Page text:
Watch this drone draw on walls

Researchers from MIT’s Fluid Interface Lab have developed a drone that can write on your walls.

Group members Sang-won Leigh, Harshit Agrawal, and Pattie Maes merged art and machinery when they created the Flying Pantograph, which equips a drone with a pen controlled by human motions. Basically, a human can draw with an imaginary pen on a horizontal surface and the drone translates his or her movements to create physical artwork.

(Image Credit: MIT Fluid Interfaces Lab)

“Not only mechanically extending a human artist, the drone plays a crucial part of the expression as its own motion dynamics and software intelligence add new visual language to the art. This agency forms a strong link between a human artist and the canvas, however, in the same time, is a deliberate programmatic disconnect that offers space for exploiting machine aesthetics as a core expression medium,” the team wrote on its project page.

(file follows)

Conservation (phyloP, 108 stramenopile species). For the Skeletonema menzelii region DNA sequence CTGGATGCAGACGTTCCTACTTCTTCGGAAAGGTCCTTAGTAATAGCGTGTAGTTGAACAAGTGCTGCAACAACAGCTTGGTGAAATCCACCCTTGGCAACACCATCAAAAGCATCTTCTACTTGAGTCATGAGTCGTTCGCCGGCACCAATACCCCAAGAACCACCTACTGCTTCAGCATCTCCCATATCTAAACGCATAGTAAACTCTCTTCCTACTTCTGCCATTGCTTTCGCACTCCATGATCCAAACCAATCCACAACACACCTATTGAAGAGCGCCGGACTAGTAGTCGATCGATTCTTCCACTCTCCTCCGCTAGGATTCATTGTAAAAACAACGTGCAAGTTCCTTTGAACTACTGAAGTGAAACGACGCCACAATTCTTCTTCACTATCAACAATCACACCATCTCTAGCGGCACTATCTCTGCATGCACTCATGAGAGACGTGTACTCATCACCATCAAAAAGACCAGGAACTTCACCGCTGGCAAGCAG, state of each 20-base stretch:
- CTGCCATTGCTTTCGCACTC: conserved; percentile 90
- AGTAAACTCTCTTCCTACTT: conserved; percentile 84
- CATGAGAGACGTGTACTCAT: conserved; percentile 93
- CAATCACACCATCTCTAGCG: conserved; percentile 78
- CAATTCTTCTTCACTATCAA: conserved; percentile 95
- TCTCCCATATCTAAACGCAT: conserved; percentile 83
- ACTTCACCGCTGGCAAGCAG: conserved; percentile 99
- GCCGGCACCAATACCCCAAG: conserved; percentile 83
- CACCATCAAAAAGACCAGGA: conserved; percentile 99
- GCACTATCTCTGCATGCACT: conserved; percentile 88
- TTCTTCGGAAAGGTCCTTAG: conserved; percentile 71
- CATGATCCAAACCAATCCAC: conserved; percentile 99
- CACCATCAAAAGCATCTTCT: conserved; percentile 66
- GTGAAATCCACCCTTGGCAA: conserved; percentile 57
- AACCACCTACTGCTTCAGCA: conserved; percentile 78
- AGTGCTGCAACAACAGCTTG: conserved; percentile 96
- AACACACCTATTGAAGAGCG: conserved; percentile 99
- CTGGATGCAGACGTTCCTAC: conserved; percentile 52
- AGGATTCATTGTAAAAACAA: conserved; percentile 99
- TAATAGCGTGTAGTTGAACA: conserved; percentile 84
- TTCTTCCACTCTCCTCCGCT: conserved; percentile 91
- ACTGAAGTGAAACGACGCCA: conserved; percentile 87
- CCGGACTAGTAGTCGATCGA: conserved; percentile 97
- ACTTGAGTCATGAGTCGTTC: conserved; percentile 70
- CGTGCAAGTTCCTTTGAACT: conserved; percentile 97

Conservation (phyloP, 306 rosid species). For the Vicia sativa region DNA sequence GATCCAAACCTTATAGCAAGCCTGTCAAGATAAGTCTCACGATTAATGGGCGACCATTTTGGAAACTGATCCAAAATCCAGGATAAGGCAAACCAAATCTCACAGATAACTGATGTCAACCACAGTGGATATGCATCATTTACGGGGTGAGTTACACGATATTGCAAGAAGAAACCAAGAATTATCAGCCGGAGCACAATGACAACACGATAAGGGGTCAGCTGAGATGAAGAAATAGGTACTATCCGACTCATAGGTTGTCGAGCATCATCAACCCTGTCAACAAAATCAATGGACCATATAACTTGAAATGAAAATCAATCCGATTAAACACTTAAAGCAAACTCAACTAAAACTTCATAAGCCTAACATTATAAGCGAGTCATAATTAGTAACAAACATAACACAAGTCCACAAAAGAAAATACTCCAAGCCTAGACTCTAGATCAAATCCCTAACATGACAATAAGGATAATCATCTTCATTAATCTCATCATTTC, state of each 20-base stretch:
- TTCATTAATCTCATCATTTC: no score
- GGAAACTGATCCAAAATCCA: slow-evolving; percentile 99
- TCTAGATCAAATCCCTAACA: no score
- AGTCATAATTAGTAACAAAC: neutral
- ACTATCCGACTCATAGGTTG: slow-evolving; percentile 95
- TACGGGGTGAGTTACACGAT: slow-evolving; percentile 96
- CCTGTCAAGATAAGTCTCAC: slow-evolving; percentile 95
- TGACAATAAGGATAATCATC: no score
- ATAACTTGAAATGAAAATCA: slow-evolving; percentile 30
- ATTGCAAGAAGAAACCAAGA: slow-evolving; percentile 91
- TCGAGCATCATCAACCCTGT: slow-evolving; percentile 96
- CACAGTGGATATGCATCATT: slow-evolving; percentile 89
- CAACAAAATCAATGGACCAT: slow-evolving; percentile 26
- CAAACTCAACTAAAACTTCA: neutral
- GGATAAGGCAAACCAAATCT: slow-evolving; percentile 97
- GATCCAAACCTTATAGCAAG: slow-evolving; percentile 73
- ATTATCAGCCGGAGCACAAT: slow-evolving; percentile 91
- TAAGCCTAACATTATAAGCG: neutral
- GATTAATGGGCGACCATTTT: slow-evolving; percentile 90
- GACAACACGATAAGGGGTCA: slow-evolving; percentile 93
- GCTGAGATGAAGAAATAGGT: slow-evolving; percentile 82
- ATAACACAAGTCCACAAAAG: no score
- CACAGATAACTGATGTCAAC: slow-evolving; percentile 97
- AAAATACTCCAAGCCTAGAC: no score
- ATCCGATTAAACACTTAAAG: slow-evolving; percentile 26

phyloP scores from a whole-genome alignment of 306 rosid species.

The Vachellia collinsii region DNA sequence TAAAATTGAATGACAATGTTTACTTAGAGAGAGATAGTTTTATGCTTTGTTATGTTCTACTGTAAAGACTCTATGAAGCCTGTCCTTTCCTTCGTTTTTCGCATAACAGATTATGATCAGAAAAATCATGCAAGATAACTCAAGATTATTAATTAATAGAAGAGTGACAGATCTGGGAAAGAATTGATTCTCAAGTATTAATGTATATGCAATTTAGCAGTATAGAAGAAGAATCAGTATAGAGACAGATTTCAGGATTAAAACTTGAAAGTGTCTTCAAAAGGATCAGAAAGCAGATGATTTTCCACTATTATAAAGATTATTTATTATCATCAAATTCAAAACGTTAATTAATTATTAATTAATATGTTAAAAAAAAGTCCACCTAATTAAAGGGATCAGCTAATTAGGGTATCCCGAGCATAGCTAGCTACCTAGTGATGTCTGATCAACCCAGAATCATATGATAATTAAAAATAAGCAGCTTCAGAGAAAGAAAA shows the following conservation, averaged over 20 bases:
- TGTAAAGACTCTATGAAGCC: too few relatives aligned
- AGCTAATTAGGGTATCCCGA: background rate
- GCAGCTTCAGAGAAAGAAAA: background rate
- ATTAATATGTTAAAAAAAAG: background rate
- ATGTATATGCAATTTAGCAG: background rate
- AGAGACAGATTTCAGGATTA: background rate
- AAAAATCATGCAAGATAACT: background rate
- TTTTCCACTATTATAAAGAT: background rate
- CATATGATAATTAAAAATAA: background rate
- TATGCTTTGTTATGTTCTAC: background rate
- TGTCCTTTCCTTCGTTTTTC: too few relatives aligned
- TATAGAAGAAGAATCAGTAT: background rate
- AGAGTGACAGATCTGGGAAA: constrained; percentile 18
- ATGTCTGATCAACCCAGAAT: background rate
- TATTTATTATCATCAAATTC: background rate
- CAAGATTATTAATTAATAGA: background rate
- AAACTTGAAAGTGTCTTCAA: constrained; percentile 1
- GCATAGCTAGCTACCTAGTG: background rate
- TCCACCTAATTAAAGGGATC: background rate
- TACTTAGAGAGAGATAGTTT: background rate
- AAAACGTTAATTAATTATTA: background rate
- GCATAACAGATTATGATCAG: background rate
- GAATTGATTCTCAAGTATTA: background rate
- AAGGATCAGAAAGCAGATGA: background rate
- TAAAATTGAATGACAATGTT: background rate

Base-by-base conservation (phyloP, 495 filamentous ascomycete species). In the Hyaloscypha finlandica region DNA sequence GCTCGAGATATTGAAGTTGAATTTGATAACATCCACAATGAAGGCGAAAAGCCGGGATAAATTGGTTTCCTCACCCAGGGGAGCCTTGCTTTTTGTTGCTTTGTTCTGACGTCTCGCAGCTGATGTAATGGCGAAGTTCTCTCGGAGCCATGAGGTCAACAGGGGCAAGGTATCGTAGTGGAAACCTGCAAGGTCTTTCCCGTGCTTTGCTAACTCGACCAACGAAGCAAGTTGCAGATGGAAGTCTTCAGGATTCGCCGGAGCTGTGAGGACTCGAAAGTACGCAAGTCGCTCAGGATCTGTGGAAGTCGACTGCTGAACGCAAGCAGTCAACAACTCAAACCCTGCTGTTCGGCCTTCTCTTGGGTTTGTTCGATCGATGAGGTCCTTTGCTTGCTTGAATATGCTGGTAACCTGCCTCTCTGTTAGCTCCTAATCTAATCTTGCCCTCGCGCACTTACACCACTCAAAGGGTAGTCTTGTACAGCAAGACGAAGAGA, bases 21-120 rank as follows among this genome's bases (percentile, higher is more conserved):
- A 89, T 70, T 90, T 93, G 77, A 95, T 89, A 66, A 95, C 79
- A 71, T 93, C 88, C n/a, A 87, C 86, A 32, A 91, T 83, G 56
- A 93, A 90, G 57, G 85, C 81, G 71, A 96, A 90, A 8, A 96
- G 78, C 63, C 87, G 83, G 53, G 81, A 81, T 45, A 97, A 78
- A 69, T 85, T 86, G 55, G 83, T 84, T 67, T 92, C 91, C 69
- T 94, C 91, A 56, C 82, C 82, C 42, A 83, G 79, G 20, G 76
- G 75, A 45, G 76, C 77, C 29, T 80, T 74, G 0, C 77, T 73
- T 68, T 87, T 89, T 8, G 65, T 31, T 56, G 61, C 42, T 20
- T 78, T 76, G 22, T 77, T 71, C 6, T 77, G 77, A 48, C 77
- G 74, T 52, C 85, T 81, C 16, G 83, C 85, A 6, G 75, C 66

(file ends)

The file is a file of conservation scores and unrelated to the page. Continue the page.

The first version, the Panto 1, was able to create some distorted imagery on a vertical wall with the help of software algorithms and aerodynamics. The team’s updated version, Panto 2, employs a more powerful drone body that communicates with computers. Its controller signals are intercepted by a hacking mechanism and then replaced with computer-generated signals.

So when a human draws, the drone establishes a two-way communication and moves the pen in small strokes for more precise images. Alternatively, a human can draw in long, quick strokes and the drone can still keep up.


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